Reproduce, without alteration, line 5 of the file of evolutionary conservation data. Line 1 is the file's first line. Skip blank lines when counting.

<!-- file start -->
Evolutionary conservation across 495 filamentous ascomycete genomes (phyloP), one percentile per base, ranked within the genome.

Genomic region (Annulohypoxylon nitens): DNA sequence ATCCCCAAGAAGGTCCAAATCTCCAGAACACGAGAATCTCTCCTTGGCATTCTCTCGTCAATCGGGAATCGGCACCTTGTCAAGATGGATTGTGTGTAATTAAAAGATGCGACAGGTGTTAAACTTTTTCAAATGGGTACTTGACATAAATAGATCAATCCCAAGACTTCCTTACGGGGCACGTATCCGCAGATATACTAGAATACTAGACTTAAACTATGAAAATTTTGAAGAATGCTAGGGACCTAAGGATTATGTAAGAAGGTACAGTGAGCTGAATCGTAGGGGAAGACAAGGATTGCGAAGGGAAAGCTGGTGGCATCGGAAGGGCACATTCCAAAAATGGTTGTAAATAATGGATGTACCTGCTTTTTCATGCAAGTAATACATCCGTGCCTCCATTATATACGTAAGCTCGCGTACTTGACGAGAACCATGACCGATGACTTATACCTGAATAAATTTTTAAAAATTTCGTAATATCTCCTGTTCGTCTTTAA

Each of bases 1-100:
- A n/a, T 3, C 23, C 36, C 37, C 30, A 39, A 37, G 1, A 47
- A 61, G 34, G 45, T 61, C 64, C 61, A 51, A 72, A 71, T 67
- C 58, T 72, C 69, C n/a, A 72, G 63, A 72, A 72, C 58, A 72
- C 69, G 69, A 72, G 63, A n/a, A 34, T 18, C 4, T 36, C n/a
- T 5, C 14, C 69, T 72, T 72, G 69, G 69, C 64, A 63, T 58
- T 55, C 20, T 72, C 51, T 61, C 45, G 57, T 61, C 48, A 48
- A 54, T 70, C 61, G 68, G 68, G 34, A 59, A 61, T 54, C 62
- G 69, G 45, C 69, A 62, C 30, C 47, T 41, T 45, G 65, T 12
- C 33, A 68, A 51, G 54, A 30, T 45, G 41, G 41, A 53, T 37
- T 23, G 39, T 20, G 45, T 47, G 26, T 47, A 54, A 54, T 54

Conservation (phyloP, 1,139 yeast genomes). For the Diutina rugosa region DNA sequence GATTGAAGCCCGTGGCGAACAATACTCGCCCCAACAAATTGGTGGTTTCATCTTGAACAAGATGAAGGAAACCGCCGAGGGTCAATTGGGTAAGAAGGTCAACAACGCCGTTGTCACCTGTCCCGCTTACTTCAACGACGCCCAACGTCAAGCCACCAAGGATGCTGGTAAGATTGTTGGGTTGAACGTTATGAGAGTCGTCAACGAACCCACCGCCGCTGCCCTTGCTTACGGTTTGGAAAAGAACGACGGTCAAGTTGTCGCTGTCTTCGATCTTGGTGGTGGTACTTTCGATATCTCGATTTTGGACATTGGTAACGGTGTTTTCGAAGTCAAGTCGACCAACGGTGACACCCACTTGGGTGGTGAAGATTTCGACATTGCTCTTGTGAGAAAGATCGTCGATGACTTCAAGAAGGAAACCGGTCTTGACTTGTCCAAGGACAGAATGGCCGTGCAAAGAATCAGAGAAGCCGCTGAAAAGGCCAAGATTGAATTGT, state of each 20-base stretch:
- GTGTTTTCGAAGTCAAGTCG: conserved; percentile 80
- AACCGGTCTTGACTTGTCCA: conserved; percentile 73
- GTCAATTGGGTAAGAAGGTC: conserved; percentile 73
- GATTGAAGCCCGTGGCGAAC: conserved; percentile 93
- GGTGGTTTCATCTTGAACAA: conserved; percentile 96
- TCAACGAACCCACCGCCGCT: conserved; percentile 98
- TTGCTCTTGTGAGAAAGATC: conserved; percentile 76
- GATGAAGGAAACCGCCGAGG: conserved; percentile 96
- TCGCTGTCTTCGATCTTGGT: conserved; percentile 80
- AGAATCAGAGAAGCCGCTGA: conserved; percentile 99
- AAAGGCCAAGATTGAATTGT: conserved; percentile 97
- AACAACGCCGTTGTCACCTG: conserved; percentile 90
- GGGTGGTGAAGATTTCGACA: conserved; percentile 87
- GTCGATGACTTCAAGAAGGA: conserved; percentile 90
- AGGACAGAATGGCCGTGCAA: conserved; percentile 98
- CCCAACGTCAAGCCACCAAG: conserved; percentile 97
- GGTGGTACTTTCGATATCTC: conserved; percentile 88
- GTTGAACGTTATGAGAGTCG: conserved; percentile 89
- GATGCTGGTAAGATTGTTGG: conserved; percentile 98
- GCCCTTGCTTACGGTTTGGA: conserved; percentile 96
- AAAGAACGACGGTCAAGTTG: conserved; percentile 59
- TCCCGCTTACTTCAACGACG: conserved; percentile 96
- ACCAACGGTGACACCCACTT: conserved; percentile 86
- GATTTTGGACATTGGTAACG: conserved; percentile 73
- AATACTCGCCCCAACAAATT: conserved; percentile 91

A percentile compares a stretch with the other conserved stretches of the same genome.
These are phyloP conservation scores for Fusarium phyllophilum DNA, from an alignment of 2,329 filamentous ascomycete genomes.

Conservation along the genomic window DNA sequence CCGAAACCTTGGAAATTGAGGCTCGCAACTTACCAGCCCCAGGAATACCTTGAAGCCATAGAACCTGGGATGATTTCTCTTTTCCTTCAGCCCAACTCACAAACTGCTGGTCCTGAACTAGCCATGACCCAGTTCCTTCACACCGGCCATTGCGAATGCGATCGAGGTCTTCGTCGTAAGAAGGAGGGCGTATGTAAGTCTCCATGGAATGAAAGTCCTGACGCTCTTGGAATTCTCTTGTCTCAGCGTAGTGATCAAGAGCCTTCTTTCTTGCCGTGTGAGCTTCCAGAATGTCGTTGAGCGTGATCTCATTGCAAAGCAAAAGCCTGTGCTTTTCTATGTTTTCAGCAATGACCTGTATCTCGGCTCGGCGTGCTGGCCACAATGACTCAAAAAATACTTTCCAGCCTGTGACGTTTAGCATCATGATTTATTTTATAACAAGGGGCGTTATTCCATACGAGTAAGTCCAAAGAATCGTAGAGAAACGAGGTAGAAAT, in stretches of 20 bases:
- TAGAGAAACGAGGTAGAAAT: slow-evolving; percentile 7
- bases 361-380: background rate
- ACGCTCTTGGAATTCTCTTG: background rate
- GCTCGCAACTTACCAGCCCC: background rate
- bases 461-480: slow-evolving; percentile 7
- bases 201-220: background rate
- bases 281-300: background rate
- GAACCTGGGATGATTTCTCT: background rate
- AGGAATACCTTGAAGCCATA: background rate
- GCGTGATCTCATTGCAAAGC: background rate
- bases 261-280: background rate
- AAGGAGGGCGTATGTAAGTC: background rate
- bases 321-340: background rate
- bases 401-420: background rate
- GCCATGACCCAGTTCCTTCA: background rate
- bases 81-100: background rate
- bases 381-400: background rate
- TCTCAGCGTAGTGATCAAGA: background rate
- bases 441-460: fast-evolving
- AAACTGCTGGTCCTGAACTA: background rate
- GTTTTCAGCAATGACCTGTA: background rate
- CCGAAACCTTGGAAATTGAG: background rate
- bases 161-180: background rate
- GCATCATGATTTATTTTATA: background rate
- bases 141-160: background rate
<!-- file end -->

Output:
- A 61, G 34, G 45, T 61, C 64, C 61, A 51, A 72, A 71, T 67